The correct policy for American engagement in Syria is to root for injuries between the warring parties. Neither side is our friend. Neither side wishes to be our friend. When Middle Eastern tyrants are willing to pay us to take out the Assad regime and the rebels are butchering Syrians as badly as Assad — possibly with chemical weapons according to the United Nations — we should be staying out of it.
We should be hoping both sides incapacitate each other.
But Americans must now become mindful of the Baader-Meinhof Phenonmenon.
The phenomenon describes when one encounters something obscure, like a previously unknown or little considered word, then encounters it repeatedly in the ensuing days.
There's a word we are already beginning to hear. Having only noticed it in passing in the last week's talking points, it has become a steady drip, drip, dripping from the Obama administration and John McCain — "moderate". You will now hear it constantly in conversations about the Syrian rebels.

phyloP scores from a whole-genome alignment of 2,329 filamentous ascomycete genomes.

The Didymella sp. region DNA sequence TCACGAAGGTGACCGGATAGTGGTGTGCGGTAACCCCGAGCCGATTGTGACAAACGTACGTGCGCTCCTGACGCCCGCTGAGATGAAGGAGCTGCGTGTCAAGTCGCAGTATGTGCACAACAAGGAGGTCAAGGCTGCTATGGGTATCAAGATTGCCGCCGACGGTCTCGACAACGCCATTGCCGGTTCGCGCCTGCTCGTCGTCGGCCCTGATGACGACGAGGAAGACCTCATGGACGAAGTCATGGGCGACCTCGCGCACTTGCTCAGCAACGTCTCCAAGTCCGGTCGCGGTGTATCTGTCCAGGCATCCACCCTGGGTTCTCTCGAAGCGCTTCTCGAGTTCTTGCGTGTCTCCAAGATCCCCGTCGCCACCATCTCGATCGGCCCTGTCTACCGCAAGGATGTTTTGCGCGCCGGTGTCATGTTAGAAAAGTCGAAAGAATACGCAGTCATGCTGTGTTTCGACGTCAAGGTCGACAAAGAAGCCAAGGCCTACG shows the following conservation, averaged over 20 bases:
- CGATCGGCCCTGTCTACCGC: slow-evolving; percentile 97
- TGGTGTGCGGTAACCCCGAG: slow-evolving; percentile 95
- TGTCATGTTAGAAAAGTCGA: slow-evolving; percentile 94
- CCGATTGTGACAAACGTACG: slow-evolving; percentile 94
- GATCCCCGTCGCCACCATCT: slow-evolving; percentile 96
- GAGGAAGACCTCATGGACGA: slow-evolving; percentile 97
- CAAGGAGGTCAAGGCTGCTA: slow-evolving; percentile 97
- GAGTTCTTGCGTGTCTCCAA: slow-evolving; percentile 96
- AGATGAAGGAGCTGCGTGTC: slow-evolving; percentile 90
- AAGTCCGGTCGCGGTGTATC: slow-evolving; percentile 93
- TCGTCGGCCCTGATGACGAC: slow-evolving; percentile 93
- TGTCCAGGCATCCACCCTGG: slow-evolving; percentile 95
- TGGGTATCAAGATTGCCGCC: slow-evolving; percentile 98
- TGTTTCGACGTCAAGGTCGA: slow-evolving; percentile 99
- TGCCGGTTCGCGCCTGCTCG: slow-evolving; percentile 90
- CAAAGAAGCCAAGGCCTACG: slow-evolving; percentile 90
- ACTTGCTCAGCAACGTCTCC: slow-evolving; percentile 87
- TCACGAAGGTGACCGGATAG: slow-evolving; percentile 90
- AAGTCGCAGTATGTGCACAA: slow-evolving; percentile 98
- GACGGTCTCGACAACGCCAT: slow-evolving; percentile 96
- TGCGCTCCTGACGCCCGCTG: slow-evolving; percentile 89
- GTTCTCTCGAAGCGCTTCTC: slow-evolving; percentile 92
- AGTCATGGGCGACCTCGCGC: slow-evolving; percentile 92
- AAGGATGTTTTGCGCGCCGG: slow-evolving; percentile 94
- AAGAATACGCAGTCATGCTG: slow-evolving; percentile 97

Press reports and intelligence confirm the Syrian rebels are brutal, allied to Al Qaeda, slaughtering Christians, and bent on imposing a fundamentalist regime in Syria. The supposed moderates are in the minority and, should Assad fall, will themselves fall to more savage zealots driven not by a desire to throw off a dictator, but by a more driving desire to impose themselves as dictators.
It turns out the woman briefing John Kerry and John McCain is in the employ of the Syrian rebels. She is a spin artist for them. She has Kerry, McCain, and the rest describing the rebels as moderates.
Like in a political campaign, they seek to define their side and the other side before that other side can do the defining. The rebels, through their lobbyists in Washington, are trying to sell Congress and us on their moderation.
They are not moderate. They are not our friends. They would glady kill us if we were not now useful to them. We should be rooting for injuries in Syria, not rooting for the rebels.